Loading presentation...

Present Remotely

Send the link below via email or IM

Copy

Present to your audience

Start remote presentation

  • Invited audience members will follow you as you navigate and present
  • People invited to a presentation do not need a Prezi account
  • This link expires 10 minutes after you close the presentation
  • A maximum of 30 users can follow your presentation
  • Learn more about this feature in our knowledge base article

Do you really want to delete this prezi?

Neither you, nor the coeditors you shared it with will be able to recover it again.

DeleteCancel

Make your likes visible on Facebook?

Connect your Facebook account to Prezi and let your likes appear on your timeline.
You can change this under Settings & Account at any time.

No, thanks

FORMAL ORGANIZATIONS AND BUREAUCRACY

No description
by

majoy wagan

on 4 August 2014

Comments (0)

Please log in to add your comment.

Report abuse

Transcript of FORMAL ORGANIZATIONS AND BUREAUCRACY

FORMAL ORGANIZATIONS AND BUREAUCRACY
design by Dóri Sirály for Prezi
With a population of more than 103 million (CIA World Factbook,2013), Philippine society faces countless complicated tasks ranging from educating expectant parents to delivering the mail. Most of these tasks are carried out by large formal organizations. The largest formal organization is the government. It employs more than a million people in various agencies and the armed forces.
White (1953)
Organization is the relating of efforts and capacities of individuals and groups engaged in a common task in such a way as to secure the desired objectives with least friction and the most satisfaction of those for whom the task is done and of those involved in the enterprise.

Talcott Parsons (1960)
Organization is a human grouping or social unit deliberately constructed and reconstructed to meet specific goals.

John Gaus (in Allen,1958)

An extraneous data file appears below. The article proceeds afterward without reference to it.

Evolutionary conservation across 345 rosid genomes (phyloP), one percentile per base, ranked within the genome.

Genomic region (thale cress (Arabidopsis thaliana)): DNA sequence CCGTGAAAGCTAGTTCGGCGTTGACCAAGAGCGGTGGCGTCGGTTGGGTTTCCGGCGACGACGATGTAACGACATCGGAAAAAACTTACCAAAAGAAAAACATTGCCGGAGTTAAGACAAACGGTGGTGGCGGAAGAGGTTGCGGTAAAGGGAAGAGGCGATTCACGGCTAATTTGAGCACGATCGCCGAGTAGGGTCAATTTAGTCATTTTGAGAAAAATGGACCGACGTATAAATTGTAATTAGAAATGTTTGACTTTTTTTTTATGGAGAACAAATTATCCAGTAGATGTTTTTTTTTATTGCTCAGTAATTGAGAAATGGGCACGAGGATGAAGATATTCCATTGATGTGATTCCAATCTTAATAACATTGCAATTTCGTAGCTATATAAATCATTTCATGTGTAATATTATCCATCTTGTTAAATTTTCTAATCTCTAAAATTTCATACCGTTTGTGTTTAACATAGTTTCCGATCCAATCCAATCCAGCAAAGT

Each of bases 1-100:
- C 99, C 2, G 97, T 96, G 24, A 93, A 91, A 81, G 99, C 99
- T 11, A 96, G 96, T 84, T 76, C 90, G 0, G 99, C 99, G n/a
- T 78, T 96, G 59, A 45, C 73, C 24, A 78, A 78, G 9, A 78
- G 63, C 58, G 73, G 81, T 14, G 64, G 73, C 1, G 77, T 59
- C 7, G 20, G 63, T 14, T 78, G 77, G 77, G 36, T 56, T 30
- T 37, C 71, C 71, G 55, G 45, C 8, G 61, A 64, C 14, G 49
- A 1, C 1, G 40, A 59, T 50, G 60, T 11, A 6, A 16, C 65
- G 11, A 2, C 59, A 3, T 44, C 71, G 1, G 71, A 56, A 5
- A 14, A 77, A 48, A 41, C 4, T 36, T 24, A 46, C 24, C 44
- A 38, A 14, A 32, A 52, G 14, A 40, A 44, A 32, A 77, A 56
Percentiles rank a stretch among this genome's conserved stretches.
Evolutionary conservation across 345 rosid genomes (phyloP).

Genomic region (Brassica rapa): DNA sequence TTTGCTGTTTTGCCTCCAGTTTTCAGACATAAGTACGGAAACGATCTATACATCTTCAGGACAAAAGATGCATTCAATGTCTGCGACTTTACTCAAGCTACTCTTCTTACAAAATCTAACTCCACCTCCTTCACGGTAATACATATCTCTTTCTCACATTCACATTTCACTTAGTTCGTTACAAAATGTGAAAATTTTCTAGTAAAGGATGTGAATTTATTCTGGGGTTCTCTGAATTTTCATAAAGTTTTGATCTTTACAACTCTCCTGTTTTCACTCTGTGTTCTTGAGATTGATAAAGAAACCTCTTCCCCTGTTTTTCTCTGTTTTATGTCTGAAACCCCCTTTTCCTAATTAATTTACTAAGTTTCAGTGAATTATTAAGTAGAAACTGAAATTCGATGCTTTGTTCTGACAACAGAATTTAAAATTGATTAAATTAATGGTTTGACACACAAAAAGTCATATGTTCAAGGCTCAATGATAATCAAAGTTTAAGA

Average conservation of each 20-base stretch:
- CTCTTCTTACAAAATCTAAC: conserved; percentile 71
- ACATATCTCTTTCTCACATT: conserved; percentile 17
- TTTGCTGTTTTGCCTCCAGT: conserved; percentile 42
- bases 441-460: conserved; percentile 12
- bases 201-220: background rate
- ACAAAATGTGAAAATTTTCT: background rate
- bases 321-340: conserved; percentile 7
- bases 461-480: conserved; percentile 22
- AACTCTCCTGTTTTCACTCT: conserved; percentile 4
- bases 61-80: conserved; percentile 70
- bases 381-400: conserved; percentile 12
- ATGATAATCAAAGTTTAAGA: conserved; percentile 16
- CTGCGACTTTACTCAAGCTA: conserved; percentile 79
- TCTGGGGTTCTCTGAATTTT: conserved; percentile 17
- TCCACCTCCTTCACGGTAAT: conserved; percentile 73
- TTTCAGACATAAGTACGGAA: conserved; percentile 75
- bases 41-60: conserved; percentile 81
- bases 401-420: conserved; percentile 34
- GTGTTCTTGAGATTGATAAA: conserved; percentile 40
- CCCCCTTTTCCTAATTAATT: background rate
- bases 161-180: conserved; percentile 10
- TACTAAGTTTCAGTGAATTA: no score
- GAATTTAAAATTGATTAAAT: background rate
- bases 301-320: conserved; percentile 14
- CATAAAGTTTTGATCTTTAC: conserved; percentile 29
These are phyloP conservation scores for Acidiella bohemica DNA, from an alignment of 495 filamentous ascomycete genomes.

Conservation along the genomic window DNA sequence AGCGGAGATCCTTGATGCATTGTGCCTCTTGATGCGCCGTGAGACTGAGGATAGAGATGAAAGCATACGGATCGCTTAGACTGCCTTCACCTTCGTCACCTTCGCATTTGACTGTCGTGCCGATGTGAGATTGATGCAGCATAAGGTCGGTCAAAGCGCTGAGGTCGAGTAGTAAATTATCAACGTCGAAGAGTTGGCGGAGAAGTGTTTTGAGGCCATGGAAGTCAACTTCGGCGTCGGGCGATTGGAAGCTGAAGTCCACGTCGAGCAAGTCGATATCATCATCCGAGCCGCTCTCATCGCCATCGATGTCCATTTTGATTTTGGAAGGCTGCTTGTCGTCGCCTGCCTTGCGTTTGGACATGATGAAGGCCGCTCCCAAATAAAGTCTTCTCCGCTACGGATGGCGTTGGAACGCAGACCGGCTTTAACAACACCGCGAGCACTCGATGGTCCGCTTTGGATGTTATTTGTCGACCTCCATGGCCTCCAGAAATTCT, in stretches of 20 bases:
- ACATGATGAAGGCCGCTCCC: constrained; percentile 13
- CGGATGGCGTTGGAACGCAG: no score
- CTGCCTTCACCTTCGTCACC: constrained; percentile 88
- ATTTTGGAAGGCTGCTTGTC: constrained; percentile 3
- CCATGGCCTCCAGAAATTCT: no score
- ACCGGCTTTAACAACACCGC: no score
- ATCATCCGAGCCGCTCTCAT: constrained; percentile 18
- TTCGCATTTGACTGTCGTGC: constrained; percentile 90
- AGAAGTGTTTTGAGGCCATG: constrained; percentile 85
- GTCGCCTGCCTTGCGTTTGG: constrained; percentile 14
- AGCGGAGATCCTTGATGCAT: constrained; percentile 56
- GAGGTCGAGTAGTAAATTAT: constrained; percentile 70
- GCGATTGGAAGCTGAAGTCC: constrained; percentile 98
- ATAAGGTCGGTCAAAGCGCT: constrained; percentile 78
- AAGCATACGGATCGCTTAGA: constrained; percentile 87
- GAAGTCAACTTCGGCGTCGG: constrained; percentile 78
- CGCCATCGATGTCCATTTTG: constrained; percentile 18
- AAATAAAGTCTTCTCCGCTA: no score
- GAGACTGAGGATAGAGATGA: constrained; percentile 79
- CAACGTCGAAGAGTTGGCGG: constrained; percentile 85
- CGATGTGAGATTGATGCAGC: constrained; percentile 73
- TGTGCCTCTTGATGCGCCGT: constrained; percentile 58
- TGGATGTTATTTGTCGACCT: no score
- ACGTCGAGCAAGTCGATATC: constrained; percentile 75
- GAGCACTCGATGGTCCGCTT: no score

- defines organization as the arrangement of personnel for facilitating the accomplishment of some agreed purposes through the allocation of functions and responsibilities.
- Organization is a plan by which a group of people pools its efforts towards designated objectives through definition and division of activities, responsibilities, and authority.

Newbeck and Glasberg (2005, p. 93)
“People’s lives are shaped in important respects by the structure of organizations in which they are involved.”

Organizations – are by nature large, formal, with complex status network. These complex organizations make major contributions to the overall quality of life within the society. Members are treated as less important than when they are in a small group. These groups fill a great variety of social and personal needs. They become a powerful social tool that directs or coordinates many human actions to achieve certain goals.
Classifications of Organization
1. Formal Organization – a system of well-defined jobs each bearing a definite measure of authority, responsibility, and accountability.
- whole consciously designed to enable the people of the enterprise to work most effectively together in accomplishing their objectives.
- The members have to adjust to a rigid structure.
- Familiar type of this organization is voluntary association.
- An example is the Lions Club or Masonry.

2. Informal Organization – refers to the relationship of individuals due to similarity of likes, dislikes, emotions, needs, or attitudes.
- Existence is determined on account of human personalities and characteristics.
- Facilitates the accomplishment of objectives without necessarily undergoing the follow-the-channel method.
- In this kind of organization, relationship is more informal.

MEANING OF BUREAUCRACY
Shepard (1981) –